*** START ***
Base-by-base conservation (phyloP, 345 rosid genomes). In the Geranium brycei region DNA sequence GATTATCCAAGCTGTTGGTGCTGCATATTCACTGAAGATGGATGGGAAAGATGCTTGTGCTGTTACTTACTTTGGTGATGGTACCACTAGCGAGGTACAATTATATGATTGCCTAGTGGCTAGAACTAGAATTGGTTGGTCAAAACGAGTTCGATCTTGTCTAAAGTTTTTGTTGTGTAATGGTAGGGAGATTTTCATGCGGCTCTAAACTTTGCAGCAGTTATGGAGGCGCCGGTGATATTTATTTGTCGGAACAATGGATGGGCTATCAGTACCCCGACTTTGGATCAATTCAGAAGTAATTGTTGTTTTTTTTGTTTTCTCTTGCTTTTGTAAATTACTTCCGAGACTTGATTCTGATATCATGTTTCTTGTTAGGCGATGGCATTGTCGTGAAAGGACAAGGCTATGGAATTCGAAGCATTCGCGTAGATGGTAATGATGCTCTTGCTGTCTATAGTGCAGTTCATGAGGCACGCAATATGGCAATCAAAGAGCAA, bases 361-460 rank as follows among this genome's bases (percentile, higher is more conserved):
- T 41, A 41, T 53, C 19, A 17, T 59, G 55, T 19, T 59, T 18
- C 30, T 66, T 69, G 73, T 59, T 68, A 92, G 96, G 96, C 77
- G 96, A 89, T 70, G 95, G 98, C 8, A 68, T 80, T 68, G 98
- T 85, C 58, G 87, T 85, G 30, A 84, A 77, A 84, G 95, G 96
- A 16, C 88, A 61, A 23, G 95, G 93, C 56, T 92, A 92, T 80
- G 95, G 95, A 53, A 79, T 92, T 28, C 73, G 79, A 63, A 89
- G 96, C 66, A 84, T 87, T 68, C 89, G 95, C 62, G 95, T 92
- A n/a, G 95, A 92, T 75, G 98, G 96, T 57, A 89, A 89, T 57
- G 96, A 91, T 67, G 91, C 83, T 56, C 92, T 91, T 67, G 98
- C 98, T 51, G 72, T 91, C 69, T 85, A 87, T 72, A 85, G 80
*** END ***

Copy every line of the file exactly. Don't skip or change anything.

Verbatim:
Base-by-base conservation (phyloP, 345 rosid genomes). In the Geranium brycei region DNA sequence GATTATCCAAGCTGTTGGTGCTGCATATTCACTGAAGATGGATGGGAAAGATGCTTGTGCTGTTACTTACTTTGGTGATGGTACCACTAGCGAGGTACAATTATATGATTGCCTAGTGGCTAGAACTAGAATTGGTTGGTCAAAACGAGTTCGATCTTGTCTAAAGTTTTTGTTGTGTAATGGTAGGGAGATTTTCATGCGGCTCTAAACTTTGCAGCAGTTATGGAGGCGCCGGTGATATTTATTTGTCGGAACAATGGATGGGCTATCAGTACCCCGACTTTGGATCAATTCAGAAGTAATTGTTGTTTTTTTTGTTTTCTCTTGCTTTTGTAAATTACTTCCGAGACTTGATTCTGATATCATGTTTCTTGTTAGGCGATGGCATTGTCGTGAAAGGACAAGGCTATGGAATTCGAAGCATTCGCGTAGATGGTAATGATGCTCTTGCTGTCTATAGTGCAGTTCATGAGGCACGCAATATGGCAATCAAAGAGCAA, bases 361-460 rank as follows among this genome's bases (percentile, higher is more conserved):
- T 41, A 41, T 53, C 19, A 17, T 59, G 55, T 19, T 59, T 18
- C 30, T 66, T 69, G 73, T 59, T 68, A 92, G 96, G 96, C 77
- G 96, A 89, T 70, G 95, G 98, C 8, A 68, T 80, T 68, G 98
- T 85, C 58, G 87, T 85, G 30, A 84, A 77, A 84, G 95, G 96
- A 16, C 88, A 61, A 23, G 95, G 93, C 56, T 92, A 92, T 80
- G 95, G 95, A 53, A 79, T 92, T 28, C 73, G 79, A 63, A 89
- G 96, C 66, A 84, T 87, T 68, C 89, G 95, C 62, G 95, T 92
- A n/a, G 95, A 92, T 75, G 98, G 96, T 57, A 89, A 89, T 57
- G 96, A 91, T 67, G 91, C 83, T 56, C 92, T 91, T 67, G 98
- C 98, T 51, G 72, T 91, C 69, T 85, A 87, T 72, A 85, G 80